The secondary mover muscles will generally receive some form of training stimulus, though not to the extent of the primary mover muscles, and as such will generally develop a level of muscular hypertrophy and dynamic strength conditioning that may be improved upon with further volume targeting such muscle groups.
Activated only in the capacity of stabilization, either of the exerciser’s own body or of the weight itself - stabilizer muscles are contracted in primarily an isometric capacity, moving in a dynamic manner for only the span of a moment if at all.
Thus, stabilizer muscles will generally not develop in size or dynamic strength - though some evidence in clinical research shows that muscle groups normally used as stabilizer muscles will grow more effective in much the same capacity, becoming better as stabilizer muscle groups in a manner similar to primary and secondary mover muscles during exercise.
These are primarily the calves, the various core stabilizer muscles located around the lower back and abdomen, as well as the erector spinae, of which are also activated in a dynamic manner throughout certain portions of the repetition.
To begin performing the trap bar deadlift, the exerciser will first position themselves within the enclosure of a hex barbell loaded with an amount of weight appropriate for their strength level - except in the case of novice level exercisers, whom are better off performing the exercise with little to no weight (trap bars typically weigh 30-45 lbs) so as to ingrain proper form into their muscle memory.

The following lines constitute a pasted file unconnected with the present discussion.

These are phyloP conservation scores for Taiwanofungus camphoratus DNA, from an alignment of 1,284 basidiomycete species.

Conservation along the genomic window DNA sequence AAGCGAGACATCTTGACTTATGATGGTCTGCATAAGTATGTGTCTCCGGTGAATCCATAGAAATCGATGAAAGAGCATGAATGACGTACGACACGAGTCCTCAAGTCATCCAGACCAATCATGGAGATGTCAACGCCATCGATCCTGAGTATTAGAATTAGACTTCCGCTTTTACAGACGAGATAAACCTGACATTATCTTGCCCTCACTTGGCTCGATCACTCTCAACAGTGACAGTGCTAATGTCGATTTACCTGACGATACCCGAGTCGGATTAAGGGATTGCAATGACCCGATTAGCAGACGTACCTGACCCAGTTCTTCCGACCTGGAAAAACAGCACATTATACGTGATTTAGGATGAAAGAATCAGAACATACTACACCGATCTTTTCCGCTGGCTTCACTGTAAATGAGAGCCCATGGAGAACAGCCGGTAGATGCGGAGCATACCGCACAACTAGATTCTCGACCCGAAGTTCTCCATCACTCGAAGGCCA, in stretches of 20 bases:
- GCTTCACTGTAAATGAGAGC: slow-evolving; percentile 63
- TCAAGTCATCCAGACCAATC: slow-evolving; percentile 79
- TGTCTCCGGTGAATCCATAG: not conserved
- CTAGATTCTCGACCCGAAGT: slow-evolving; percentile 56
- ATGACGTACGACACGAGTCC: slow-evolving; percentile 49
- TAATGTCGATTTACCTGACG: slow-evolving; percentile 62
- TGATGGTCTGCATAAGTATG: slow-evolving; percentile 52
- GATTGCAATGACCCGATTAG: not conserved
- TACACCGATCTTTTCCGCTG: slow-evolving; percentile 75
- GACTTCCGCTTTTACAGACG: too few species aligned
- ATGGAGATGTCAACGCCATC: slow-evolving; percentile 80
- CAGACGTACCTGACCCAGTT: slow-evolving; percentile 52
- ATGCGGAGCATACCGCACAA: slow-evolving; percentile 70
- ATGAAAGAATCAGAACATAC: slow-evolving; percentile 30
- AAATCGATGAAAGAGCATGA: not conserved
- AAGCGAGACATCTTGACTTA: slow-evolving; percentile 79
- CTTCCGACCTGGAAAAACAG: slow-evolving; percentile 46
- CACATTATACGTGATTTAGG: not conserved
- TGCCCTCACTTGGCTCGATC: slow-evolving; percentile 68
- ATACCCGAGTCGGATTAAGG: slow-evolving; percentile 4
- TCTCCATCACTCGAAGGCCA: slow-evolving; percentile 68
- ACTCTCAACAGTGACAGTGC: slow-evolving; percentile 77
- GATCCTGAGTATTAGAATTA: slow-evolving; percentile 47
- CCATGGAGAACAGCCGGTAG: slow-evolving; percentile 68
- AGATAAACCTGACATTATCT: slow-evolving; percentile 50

The exerciser will spread their feet approximately hip width apart, with the knees and toes aligned and pointing in an outward angle so as to prevent them from collapsing inwards, and the hands gripping both handles in a neutral hand positioning.
Once positioned appropriately, the exerciser will then brace their core and ensure their spinal column is curved in a neutral manner prior to pushing downwards through their legs - of which should have the intended result of raising the exerciser’s torso, straightening their hips and pulling the hex barbell upwards.
Once reaching near lockout position in regards to their knees, the exerciser will then allow their shoulders to fall backwards into a more comfortable and natural position prior to allowing the weight of the hex barbell to pull them back to the starting form.
In the event that subsequent repetitions are required in order to complete the set, the exerciser will simply repeat the motion without setting the barbell on the floor once more.
Otherwise, this motion completes a set of trap bar deadlifts.
Like all other forms of resistance exercise, the trap bar deadlift is capable of inducing a wide variety of benefits that can directly influence the function and daily life of the exerciser - with certain positive effects like improved cardiovascular functioning and strengthened mind-body coordination all being a direct result of exercise itself.